Do you remember that feeling of spinning around giddily when you were little? It took you away from the world. But you loved that feeling. For a moment there, you did not want to come out of it. You wanted to watch the sky rotate above you. You wanted to feel the shadows in your closed eye swirl.

Coming out of melancholia is like stopping that twirl, being smacked with the fact that you’re getting off-balanced and finally hitting the ground really hard. No one wants that painful experience.

Brandon Boyd tells us how we could help someone in desolation:

If I turn into another

Dig me up from under what is covering

The better part of me

[Sing this song]

Remind me that we’ll always have each other

When everything else is gone

And I say, all this person needs is you by his/her side.

Our Father – the Divine Providence, the Divine Assurer

Not one family in this world is without problem. Some come with infidelity issues, some families have disability in a member or special children, and others relationship issues.

As I sit at my breakfast table here today, the only thing that comes to mind is the very thing that haunts the family’s financial situation – debts. Our financial issue goes beyond ‘not being able to make ends meet’. We’re already at ‘legal action’.

It has been like that ever since the domestic depression in 2007. It got better for awhile in 2008 but by 2009, it was back to square one.

I used to tell people, back in the days when my faith was so unshaken, that God knows what He’s doing. And that He gives every one of us only the challenges that we can handle. And so sometimes I wonder if the Lord really thinks so ‘highly’ of us that we can handle monetary problems. Most times, I just thank Him it’s a finance problem that He picked out for us and not infidelity, physical disability or hard in-laws.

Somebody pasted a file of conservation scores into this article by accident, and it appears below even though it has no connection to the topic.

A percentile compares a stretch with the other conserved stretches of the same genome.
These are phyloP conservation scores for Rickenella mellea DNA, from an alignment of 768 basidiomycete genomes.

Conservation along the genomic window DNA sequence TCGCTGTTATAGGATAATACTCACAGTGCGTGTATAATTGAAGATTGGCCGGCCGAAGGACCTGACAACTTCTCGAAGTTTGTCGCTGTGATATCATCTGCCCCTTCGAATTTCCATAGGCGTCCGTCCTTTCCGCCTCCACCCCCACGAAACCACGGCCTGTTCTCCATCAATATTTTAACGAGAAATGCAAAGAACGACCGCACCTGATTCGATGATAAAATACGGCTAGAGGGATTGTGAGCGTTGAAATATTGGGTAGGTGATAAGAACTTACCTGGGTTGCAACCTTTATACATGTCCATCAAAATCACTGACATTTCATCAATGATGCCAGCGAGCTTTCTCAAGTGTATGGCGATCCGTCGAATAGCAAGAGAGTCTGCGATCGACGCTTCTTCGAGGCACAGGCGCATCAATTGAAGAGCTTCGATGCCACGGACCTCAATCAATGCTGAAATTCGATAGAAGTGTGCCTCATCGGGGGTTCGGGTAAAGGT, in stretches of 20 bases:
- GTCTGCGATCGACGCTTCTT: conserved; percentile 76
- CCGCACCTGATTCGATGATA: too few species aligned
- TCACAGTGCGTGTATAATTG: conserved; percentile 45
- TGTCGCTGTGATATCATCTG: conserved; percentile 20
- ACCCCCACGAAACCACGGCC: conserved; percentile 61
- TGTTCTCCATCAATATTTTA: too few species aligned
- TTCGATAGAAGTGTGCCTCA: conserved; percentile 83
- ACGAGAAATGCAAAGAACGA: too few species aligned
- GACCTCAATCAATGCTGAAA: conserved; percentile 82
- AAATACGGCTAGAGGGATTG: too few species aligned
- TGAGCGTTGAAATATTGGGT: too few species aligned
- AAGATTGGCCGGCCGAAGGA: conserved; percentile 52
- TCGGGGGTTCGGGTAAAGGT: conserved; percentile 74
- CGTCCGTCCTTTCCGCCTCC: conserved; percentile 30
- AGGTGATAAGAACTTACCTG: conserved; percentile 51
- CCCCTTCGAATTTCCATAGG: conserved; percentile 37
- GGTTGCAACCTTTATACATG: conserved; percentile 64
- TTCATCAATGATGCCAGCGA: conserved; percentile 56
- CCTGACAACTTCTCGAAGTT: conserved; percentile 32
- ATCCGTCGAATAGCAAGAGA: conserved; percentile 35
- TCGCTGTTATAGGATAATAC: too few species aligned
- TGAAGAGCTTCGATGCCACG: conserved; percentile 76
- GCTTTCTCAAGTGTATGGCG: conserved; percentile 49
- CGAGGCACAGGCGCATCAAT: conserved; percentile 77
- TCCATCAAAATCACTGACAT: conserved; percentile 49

I started writing this post, ready to pour out my frustrations about this whole money thing hanging around my head. But as I went along, I was reminded once again, that thanking God and praising Him will save our family from the toughest situation.

Incidentally, today’s Gospel reading is about Jesus teaching us how to pray. It really is such a beautiful prayer. It begins with us giving glory to God our Father who is holy and reigns above all. As we give Him honour, we also put our trust in Him that He will always provide for us in every where. We are also reminded that we can turn to Him to ask for forgiveness and to help us overcome temptations.

So pray with me today, to our Father, the Divine Providence.

Our Father in heaven,
Holy is your name,
Your kingdom come,
Your will be done
on earth as in heaven.

Give us today our daily bread,
And forgive us our sins
as we forgive those who sin against us.
Do not bring us to the test,
but deliver us from evil.

To God be all glory.